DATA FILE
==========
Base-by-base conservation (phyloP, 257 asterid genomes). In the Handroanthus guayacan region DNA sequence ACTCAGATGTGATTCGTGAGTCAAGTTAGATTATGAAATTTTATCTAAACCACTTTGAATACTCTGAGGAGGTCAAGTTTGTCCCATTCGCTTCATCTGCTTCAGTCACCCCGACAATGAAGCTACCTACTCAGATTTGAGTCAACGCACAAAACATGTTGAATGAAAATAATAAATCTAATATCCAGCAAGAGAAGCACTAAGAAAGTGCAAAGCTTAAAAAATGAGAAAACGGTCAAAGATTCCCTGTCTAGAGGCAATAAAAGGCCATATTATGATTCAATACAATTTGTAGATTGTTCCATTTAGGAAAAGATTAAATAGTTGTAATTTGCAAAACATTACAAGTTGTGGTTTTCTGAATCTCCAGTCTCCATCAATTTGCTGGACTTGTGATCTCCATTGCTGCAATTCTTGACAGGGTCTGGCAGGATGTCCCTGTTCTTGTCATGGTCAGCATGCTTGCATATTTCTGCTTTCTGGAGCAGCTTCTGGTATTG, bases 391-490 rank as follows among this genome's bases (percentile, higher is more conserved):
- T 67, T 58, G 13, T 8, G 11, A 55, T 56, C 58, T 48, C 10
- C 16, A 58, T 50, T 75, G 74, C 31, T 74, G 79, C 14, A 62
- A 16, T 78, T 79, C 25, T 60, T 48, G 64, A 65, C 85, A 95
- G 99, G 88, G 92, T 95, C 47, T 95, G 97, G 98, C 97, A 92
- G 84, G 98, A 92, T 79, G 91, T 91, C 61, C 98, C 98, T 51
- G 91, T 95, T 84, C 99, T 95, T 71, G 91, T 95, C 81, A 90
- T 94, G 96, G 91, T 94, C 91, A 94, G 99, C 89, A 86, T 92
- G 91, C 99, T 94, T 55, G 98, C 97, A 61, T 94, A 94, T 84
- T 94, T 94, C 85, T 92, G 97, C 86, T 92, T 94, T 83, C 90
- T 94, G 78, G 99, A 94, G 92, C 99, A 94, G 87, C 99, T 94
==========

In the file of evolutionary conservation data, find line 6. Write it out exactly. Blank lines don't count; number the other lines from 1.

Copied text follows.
- G 84, G 98, A 92, T 79, G 91, T 91, C 61, C 98, C 98, T 51